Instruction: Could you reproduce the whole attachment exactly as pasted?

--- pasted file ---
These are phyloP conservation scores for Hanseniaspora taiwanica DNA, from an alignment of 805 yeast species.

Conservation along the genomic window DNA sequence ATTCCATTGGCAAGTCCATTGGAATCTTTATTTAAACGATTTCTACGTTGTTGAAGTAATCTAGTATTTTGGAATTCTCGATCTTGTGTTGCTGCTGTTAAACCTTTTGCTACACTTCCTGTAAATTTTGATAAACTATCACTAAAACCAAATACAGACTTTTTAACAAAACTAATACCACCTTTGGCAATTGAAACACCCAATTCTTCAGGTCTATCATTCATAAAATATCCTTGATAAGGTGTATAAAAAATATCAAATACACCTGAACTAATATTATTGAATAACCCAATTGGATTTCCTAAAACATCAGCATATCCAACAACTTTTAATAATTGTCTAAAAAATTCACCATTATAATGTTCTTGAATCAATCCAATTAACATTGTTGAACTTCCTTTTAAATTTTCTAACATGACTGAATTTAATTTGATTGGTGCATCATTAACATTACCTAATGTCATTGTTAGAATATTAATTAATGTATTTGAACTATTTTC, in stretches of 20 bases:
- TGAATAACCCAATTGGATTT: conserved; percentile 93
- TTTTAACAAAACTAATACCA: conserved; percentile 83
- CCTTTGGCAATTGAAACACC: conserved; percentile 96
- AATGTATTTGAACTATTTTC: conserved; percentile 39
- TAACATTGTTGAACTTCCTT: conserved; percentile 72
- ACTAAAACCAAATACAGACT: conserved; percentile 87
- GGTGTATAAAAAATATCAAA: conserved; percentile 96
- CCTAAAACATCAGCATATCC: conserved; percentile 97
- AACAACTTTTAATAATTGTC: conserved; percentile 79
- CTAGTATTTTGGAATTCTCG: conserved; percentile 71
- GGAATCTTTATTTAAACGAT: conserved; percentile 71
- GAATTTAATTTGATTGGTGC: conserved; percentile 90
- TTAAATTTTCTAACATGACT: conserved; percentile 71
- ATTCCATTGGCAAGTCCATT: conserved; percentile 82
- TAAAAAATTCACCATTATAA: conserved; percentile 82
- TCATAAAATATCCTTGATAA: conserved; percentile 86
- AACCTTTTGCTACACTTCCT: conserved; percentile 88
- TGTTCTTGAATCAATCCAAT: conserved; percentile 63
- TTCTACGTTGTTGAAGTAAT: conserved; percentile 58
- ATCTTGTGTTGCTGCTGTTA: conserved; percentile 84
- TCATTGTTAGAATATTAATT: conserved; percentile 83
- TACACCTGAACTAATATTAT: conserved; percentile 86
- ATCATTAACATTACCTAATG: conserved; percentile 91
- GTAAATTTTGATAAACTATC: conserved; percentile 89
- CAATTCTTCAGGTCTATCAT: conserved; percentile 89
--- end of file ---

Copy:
These are phyloP conservation scores for Hanseniaspora taiwanica DNA, from an alignment of 805 yeast species.

Conservation along the genomic window DNA sequence ATTCCATTGGCAAGTCCATTGGAATCTTTATTTAAACGATTTCTACGTTGTTGAAGTAATCTAGTATTTTGGAATTCTCGATCTTGTGTTGCTGCTGTTAAACCTTTTGCTACACTTCCTGTAAATTTTGATAAACTATCACTAAAACCAAATACAGACTTTTTAACAAAACTAATACCACCTTTGGCAATTGAAACACCCAATTCTTCAGGTCTATCATTCATAAAATATCCTTGATAAGGTGTATAAAAAATATCAAATACACCTGAACTAATATTATTGAATAACCCAATTGGATTTCCTAAAACATCAGCATATCCAACAACTTTTAATAATTGTCTAAAAAATTCACCATTATAATGTTCTTGAATCAATCCAATTAACATTGTTGAACTTCCTTTTAAATTTTCTAACATGACTGAATTTAATTTGATTGGTGCATCATTAACATTACCTAATGTCATTGTTAGAATATTAATTAATGTATTTGAACTATTTTC, in stretches of 20 bases:
- TGAATAACCCAATTGGATTT: conserved; percentile 93
- TTTTAACAAAACTAATACCA: conserved; percentile 83
- CCTTTGGCAATTGAAACACC: conserved; percentile 96
- AATGTATTTGAACTATTTTC: conserved; percentile 39
- TAACATTGTTGAACTTCCTT: conserved; percentile 72
- ACTAAAACCAAATACAGACT: conserved; percentile 87
- GGTGTATAAAAAATATCAAA: conserved; percentile 96
- CCTAAAACATCAGCATATCC: conserved; percentile 97
- AACAACTTTTAATAATTGTC: conserved; percentile 79
- CTAGTATTTTGGAATTCTCG: conserved; percentile 71
- GGAATCTTTATTTAAACGAT: conserved; percentile 71
- GAATTTAATTTGATTGGTGC: conserved; percentile 90
- TTAAATTTTCTAACATGACT: conserved; percentile 71
- ATTCCATTGGCAAGTCCATT: conserved; percentile 82
- TAAAAAATTCACCATTATAA: conserved; percentile 82
- TCATAAAATATCCTTGATAA: conserved; percentile 86
- AACCTTTTGCTACACTTCCT: conserved; percentile 88
- TGTTCTTGAATCAATCCAAT: conserved; percentile 63
- TTCTACGTTGTTGAAGTAAT: conserved; percentile 58
- ATCTTGTGTTGCTGCTGTTA: conserved; percentile 84
- TCATTGTTAGAATATTAATT: conserved; percentile 83
- TACACCTGAACTAATATTAT: conserved; percentile 86
- ATCATTAACATTACCTAATG: conserved; percentile 91
- GTAAATTTTGATAAACTATC: conserved; percentile 89
- CAATTCTTCAGGTCTATCAT: conserved; percentile 89